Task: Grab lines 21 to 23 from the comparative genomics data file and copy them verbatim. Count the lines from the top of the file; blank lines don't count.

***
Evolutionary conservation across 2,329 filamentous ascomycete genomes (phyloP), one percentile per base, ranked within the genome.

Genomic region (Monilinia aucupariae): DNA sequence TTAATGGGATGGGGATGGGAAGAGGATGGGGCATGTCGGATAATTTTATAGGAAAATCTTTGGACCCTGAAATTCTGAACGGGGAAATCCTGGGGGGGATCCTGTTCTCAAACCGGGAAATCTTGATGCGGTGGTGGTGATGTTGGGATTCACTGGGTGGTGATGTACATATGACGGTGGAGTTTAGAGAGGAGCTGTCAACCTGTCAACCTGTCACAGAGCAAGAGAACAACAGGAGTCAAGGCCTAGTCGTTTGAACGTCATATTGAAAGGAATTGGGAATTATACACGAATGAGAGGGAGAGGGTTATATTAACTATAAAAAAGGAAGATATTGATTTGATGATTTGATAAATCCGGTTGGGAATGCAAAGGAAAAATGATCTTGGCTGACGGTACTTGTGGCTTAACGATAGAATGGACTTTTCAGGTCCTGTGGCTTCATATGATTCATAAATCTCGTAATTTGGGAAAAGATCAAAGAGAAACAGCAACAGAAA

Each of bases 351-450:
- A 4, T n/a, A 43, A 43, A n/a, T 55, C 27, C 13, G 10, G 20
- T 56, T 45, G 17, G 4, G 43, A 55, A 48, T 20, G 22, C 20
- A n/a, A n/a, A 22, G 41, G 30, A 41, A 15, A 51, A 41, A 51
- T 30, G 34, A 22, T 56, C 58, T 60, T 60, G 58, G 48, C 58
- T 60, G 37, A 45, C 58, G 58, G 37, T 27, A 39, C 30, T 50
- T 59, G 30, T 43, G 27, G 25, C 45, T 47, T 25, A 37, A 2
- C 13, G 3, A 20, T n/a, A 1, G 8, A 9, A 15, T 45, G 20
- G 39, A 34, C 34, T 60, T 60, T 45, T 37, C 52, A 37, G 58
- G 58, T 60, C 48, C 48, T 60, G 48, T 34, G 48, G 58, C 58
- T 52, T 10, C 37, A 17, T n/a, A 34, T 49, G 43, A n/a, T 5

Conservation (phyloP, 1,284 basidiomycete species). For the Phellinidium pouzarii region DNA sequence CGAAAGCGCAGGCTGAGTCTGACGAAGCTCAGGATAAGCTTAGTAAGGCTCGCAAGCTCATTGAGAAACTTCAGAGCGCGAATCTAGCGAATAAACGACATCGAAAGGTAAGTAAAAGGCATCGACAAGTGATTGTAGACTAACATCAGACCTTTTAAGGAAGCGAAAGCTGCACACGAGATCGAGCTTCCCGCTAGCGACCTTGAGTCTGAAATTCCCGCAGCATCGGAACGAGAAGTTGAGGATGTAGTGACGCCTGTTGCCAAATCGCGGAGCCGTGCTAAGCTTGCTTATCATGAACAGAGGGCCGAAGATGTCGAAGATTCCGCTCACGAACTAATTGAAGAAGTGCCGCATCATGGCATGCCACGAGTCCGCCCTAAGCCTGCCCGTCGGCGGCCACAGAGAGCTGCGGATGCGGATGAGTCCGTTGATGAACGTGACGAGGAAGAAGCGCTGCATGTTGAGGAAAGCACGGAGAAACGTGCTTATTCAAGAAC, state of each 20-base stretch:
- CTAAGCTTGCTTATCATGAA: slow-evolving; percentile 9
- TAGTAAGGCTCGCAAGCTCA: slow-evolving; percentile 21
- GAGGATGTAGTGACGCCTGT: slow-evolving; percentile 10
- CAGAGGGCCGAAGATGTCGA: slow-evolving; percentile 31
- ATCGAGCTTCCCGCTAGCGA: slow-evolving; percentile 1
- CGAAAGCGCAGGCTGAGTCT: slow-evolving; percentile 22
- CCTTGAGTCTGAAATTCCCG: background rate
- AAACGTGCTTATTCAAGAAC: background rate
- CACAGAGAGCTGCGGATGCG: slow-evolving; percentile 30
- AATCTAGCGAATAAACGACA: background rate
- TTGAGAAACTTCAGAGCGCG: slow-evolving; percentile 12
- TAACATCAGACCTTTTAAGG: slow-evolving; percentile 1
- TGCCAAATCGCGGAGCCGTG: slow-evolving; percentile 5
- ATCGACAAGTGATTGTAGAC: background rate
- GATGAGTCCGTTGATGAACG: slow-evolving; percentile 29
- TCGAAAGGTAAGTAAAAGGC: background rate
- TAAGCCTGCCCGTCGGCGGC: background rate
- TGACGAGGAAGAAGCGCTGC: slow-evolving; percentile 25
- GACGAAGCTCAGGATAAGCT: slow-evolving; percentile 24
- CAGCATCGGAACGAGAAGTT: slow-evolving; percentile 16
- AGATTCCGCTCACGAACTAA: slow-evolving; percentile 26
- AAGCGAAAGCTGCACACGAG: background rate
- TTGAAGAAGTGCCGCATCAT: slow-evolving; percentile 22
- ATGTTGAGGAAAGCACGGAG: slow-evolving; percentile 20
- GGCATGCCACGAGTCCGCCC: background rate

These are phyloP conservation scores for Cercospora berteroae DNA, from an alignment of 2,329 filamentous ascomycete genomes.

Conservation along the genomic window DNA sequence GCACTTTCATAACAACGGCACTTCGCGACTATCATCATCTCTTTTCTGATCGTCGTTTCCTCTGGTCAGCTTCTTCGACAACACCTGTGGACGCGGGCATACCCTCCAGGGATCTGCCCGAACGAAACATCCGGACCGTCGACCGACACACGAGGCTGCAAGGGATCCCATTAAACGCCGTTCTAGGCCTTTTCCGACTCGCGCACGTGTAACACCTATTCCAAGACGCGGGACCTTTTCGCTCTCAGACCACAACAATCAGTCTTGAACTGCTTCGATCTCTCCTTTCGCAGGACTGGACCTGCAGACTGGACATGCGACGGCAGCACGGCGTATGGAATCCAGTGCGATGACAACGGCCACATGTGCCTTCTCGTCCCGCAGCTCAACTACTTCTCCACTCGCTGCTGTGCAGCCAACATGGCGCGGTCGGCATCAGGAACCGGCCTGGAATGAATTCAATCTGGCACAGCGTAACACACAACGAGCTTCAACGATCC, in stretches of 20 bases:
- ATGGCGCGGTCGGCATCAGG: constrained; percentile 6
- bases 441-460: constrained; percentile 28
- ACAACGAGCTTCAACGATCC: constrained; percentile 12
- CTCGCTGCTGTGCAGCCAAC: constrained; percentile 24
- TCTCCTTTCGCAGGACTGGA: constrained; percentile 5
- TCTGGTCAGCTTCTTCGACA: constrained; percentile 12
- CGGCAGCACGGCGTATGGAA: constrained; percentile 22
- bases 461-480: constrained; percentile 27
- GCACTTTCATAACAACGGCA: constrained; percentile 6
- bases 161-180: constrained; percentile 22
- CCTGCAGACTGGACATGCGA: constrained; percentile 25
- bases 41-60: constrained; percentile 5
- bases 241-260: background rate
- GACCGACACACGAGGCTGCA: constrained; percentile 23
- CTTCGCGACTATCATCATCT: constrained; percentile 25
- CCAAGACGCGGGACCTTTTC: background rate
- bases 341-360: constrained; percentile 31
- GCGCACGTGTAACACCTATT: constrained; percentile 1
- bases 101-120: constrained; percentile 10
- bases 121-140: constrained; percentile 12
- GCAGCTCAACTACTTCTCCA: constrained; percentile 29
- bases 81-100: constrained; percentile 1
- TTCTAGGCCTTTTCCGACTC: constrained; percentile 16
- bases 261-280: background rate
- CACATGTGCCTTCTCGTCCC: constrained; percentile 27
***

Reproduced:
- CCTTGAGTCTGAAATTCCCG: background rate
- AAACGTGCTTATTCAAGAAC: background rate
- CACAGAGAGCTGCGGATGCG: slow-evolving; percentile 30